By Taylor W. Anderson

The Bulletin

SALEM — When state Sen. Doug Whitsett announced he would leave Oregon politics, and likely be replaced by a Klamath County cohort, he struck a nerve with some residents who are mobilizing a long-shot campaign to block Whitsett’s successor.

Whitsett is a Republican whose Senate district includes Crook and Klamath counties and parts of Deschutes, Lake and Jackson counties. He and his wife, Rep. Gail Whitsett, made a surprise move this month by waiting until the day after the deadline to file to run for office to take their names out of the running for re-election.

The move stunned even the Whitsetts’ close friends, and it appeared Doug Whitsett had picked his replacement, former Klamath County Commissioner Dennis Linthicum, a Republican who filed to run for Whitsett’s Senate seat minutes before the deadline. Whitsett told The Bulletin previously that he spoke with Linthicum and the Republican running for Gail Whitsett’s House seat, E. Werner Reschke, about replacing the Whitsetts but that he wasn’t sure they would file.

Some in Southern and Central Oregon are now undertaking an effort to prevent Linthicum’s election, with Klamath Falls Mayor Todd Kellstrom and others spearheading the search for local Republicans willing to mount write-in campaigns.

C.W. Smith, 69, a former Jackson County commissioner, announced last week he’ll challenge Linthicum for the Senate seat in the heavily Republican district. He’ll start a write-in campaign as a moderate alternative to Linthicum, a former Klamath County commissioner.

“I’ve got liberal friends who think I’m real conservative and conservative friends who think I’m very moderate,” Smith told The Bulletin on Monday. “I’ve always tried to be reasonable and use logic when I make decisions. I try to eliminate emotion and try to get to the facts.”

Smith was also sheriff of Jackson County, police chief of the city of Talent and interim city manager in Lakeview. He said in those roles he took a moderate approach that he’d bring to Salem if elected.

“(Doug) Whitsett was pretty intransigent,” Smith said. “What happens when you are that way, a lot of times you don’t get the kinds of compromise you want.”

Todd Kepple, a former news reporter and current manager of the Klamath County Museum, is also considering running for the seat. A long-time independent, Kepple registered as a Republican last week and planned to challenge Linthicum with a write-in campaign as well.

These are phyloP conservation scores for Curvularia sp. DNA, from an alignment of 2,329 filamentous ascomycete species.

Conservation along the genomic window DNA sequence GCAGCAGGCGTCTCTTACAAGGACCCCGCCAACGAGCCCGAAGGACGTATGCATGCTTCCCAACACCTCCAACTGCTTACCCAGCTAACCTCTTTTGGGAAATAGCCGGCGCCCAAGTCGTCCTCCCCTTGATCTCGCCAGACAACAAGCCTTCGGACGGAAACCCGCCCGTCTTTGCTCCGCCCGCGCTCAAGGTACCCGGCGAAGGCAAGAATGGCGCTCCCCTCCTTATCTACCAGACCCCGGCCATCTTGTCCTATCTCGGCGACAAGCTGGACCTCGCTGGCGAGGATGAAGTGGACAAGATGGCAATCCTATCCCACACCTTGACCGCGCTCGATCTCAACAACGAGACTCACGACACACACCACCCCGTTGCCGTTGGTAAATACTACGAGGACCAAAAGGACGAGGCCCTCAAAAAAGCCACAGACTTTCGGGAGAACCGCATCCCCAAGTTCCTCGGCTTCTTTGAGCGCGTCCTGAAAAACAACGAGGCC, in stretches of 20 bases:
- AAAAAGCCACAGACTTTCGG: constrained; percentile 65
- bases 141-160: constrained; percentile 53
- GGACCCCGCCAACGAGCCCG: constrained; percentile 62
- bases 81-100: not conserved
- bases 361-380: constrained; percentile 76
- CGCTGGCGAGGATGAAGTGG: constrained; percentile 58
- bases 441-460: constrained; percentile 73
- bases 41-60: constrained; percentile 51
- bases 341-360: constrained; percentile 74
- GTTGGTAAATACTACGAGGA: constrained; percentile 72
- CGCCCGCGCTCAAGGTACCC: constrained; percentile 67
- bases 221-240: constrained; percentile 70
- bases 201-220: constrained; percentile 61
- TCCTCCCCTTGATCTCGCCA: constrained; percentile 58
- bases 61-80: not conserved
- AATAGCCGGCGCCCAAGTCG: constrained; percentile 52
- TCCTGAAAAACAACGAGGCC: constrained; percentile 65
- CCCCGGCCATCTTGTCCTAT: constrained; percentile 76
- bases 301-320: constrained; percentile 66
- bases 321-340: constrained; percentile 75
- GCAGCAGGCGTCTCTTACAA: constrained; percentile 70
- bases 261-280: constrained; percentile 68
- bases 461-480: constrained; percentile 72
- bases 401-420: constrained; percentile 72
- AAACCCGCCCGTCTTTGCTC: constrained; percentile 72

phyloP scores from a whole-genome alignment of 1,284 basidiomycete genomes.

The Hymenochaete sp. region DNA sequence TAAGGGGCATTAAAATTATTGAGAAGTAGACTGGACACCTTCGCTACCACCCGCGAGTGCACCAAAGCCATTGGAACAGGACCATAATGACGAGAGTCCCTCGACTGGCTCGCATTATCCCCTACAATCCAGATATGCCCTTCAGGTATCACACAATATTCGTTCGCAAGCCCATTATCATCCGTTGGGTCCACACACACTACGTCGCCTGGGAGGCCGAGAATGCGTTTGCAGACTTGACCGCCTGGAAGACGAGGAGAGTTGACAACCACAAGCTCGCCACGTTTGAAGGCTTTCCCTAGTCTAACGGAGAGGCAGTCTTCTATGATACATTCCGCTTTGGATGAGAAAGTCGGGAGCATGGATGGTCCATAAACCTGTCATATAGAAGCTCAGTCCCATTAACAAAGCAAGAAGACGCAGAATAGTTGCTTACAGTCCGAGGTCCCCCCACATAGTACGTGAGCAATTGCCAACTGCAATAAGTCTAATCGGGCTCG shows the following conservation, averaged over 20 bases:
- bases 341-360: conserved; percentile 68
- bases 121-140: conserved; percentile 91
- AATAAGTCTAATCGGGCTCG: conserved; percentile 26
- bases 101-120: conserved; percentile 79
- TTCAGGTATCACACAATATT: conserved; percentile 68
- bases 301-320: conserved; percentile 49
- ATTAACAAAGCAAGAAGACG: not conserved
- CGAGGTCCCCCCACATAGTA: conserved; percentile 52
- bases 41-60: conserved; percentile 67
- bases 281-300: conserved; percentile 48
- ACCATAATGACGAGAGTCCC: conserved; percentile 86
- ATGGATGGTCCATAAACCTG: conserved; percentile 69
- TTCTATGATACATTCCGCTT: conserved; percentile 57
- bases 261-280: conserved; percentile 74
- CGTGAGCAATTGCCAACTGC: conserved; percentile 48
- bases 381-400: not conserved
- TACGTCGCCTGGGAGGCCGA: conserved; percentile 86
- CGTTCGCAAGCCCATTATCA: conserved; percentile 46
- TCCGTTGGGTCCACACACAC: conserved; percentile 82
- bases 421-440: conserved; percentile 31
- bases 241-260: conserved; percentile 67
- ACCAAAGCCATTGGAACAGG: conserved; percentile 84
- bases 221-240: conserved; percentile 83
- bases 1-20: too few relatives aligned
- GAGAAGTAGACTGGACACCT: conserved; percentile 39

Kepple says he’ll no longer look for the Republican nomination after Smith stepped up with support from other prominent local Republicans. He said that in the coming days he’ll consider mounting a write-in campaign to become the candidate for the Independent Party.

“The whole thing comes about because Mr. Linthicum’s views are so far to the right that all the rest of us have gotten interested in this race,” Kepple said. “If we had a typical mainstream Republican running for office, none of this would have happened.”

House Republican Leader Mike McLane, R-Powell Butte, told The Bulletin earlier this month he would have considered a run for Whitsett’s Senate seat had he known he was stepping aside. McLane will back Smith in the write-in campaign, his office confirmed Monday.

On top of the push for the Republican nomination, voters in the district may see a battle to become the general election candidate for the Independent Party of Oregon, which will hold its first-ever state-run primary as a major party this May.

The party has opened its primary to all registered members and anyone who is registered to vote but doesn’t belong to a party. Unaffiliated voters must ask the county clerk for an Independent Party primary ballot if they’d like to vote in that primary.

Linthicum and Smith are also free to pursue the nomination of the Independent Party. Whichever candidate receives the most write-in votes in the Independent Party primary will have his or her name on the general election ballot.

Kellstrom, the Klamath Falls mayor who called himself a lifelong Republican, said he’ll continue supporting the outside effort to send someone to Salem to compromise with Democrats who control the Legislature and the governor’s mansion.

“I feel we would be better served by a senator and representative if we had someone in there (who was) more moderate, someone who was more willing to be a diplomat rather than just carry a baseball bat,” he said.

Linthicum and Reschke didn’t respond to requests for comment.

On top of being the only candidate listed on the primary ballot in May for state Senate District 28, Linthicum will have name recognition from his 2014 primary challenge of U.S. Rep Greg Walden — Oregon’s only Republican in Congress.

Linthicum also writes on a personal blog about constitutional conservatism. Recent posts have shown support for the backlash against the resentencing of two Harney County ranchers, which eventually spread into the occupation of the Malheur National Wildlife Refuge. He has likened the spread of federal power to metastatic cancer and supports a movement in Southern Oregon and Northern California to secede and create the State of Jefferson.

“Today’s progressive movement has thrown aside our American tradition in favor of a Utopian dream fulfilled by big government authoritarians,” Linthicum wrote in a recent post. “To the dismay of liberty loving patriots all over Oregon, the progressive movement is wielding it’s (sic) majority with thoughtless abandon.”

— Reporter: 406-589-4347,

tanderson@bendbulletin.com

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